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September 23, 2018

Android users beware: HummingBad virus is back

A file photo of an android device.
A file photo of an android device.

HummingBad is an Android malware (virus) discovered by Check Point securities in February 2016.

In July 2016, researchers from security firm Check Point Software said the malware installs more than 50,000 fraudulent apps each day, displays 20 million malicious advertisements, and generates more than $300,000 per month in revenue.

Android is currently the world’s most popular mobile operating system, which runs on more than 80 per cent of all smartphones as well as tablets.

Last year only, the virus was able to infect as many as 85 million Android phones around the globe.

This time round, the virus is back but with a new name, HummingWhale.

What this virus does is it gains “root access” to your Android, that is at the very heart of your phone’s operating system.

The malware is hidden in more than 20 apps in the Google Play store, and if these are installed, the virus begins to download software behind the owner's back.

The virus is worse as after it has gained access and is in your O.S,  it can do whatever the creator wants it to do without you actually knowing. Be it from stealing your bank details for those who bank online to deleting your documents.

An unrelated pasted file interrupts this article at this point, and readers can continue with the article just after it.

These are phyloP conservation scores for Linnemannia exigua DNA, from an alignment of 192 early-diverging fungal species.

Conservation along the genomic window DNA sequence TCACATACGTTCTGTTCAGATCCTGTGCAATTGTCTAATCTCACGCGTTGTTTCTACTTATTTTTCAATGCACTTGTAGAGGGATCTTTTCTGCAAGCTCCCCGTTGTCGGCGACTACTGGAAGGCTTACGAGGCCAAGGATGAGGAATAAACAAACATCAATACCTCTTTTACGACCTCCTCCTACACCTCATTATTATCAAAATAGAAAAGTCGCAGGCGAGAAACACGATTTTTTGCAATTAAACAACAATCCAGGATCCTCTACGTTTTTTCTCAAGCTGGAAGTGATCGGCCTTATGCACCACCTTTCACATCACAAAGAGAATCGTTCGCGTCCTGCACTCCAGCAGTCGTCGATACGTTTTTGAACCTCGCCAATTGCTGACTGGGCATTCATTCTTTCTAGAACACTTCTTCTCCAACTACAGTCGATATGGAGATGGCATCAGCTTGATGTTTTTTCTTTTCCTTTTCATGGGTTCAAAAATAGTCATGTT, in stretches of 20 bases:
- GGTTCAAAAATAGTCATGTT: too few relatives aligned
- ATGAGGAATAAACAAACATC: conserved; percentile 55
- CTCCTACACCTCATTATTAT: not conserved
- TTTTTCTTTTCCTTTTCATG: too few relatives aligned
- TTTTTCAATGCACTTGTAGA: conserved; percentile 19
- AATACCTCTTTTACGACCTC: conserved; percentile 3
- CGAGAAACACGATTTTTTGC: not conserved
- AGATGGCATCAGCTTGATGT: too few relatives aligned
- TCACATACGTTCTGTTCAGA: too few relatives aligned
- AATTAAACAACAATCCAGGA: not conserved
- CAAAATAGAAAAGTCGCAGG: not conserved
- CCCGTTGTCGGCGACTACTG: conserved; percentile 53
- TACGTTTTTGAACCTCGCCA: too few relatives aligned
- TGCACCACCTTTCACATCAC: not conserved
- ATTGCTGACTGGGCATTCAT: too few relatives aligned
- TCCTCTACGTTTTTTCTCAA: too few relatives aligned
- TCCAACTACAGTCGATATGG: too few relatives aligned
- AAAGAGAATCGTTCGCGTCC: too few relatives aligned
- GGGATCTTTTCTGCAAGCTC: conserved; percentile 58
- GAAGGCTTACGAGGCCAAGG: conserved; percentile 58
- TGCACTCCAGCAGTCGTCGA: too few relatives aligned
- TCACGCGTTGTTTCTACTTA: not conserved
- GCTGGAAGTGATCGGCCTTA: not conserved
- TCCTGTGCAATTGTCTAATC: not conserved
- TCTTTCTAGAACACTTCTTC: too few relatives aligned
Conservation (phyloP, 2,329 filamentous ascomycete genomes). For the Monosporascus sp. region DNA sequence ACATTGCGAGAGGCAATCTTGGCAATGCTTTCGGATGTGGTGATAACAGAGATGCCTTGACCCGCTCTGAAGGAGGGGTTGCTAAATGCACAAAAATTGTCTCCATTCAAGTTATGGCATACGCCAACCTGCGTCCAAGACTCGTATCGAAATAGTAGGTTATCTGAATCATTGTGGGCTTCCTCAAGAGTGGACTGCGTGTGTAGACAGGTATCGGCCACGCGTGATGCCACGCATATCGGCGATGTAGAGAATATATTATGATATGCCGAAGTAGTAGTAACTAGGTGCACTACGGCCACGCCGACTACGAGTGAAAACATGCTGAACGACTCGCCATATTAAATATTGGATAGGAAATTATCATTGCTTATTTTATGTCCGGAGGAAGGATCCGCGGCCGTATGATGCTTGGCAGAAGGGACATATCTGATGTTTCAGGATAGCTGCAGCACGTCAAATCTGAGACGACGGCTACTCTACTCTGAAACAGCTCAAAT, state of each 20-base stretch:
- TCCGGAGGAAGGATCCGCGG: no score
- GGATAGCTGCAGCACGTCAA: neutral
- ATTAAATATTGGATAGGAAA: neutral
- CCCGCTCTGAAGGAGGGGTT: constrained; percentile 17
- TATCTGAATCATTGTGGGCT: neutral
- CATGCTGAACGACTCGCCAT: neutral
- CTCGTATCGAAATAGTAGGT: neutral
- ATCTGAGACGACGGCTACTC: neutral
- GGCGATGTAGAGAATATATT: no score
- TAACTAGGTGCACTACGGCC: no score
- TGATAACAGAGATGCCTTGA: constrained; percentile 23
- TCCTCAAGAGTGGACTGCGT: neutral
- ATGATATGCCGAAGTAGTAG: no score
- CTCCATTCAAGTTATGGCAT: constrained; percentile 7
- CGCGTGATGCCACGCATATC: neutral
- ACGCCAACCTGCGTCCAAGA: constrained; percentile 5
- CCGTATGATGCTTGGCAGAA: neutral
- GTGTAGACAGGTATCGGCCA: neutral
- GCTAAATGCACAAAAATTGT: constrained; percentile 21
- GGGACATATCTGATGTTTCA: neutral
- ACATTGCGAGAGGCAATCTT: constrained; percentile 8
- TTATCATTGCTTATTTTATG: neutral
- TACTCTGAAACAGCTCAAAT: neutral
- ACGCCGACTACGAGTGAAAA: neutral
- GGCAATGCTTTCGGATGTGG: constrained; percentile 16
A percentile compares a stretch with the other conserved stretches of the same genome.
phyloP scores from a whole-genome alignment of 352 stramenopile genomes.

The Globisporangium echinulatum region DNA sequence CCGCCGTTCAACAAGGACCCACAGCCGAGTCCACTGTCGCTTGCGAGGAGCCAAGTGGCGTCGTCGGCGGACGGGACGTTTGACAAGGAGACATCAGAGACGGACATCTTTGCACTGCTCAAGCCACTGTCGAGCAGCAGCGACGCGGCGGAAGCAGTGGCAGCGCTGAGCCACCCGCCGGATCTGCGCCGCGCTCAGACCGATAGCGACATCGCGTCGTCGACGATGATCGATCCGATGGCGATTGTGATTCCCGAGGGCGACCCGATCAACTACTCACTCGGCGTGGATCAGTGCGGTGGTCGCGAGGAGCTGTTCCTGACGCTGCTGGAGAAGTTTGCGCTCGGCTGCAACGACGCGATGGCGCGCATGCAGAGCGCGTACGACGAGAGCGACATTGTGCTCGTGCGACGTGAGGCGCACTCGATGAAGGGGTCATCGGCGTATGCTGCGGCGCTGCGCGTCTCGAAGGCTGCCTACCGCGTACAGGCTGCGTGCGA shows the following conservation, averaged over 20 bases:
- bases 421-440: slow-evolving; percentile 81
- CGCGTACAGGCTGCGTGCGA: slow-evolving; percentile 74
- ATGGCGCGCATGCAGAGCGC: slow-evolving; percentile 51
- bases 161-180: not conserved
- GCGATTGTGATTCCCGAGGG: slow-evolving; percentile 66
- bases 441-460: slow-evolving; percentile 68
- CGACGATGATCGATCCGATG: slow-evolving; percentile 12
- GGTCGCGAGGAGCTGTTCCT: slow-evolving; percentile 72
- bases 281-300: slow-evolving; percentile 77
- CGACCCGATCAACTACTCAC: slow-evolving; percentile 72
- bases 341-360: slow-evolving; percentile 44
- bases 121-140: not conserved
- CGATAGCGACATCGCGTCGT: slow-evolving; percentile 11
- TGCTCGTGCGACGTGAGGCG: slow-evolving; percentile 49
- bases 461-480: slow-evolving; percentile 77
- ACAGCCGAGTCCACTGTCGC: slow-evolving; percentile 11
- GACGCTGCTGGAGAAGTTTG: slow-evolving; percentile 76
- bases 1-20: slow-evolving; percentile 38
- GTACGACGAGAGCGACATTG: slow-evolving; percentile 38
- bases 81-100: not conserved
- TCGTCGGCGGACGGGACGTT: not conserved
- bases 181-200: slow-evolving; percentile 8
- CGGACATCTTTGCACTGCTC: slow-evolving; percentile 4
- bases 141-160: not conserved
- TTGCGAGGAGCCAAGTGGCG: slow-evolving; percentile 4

Apps with probable fake five star ratings entice users to download them thinking that they are best only for them to install them and then the malware downloads itself into your gadget.

Upon downloading the app, HummingWhale will start sending users fake ads that will become increasingly harmful to them if opened.

The apps affected were uploaded using the names of fake Chinese developers, and all have a 1.3MB file called 'assets/group.png' – a suspiciously large file that matched many of the traits seen in HummingBad. 

How would you know if you are affected?

If your phone starts displaying unusual advertisements, or you start running out of data on your mobile plan a lot sooner than usual, then you might be infected.

 If you start receiving unexpected “system update” notifications, prompting you to probably install a new app, or finding apps on your phone that you didn’t put there, and the battery draining more rapidly than normal, well… you might be infected. Security experts however claim that the chances of you knowing are very minimal so you might never know.

Ensure your phone is up to date with a recognised anti virus to ensure that you do not suffer in the end. You might just have to buy a new phone!

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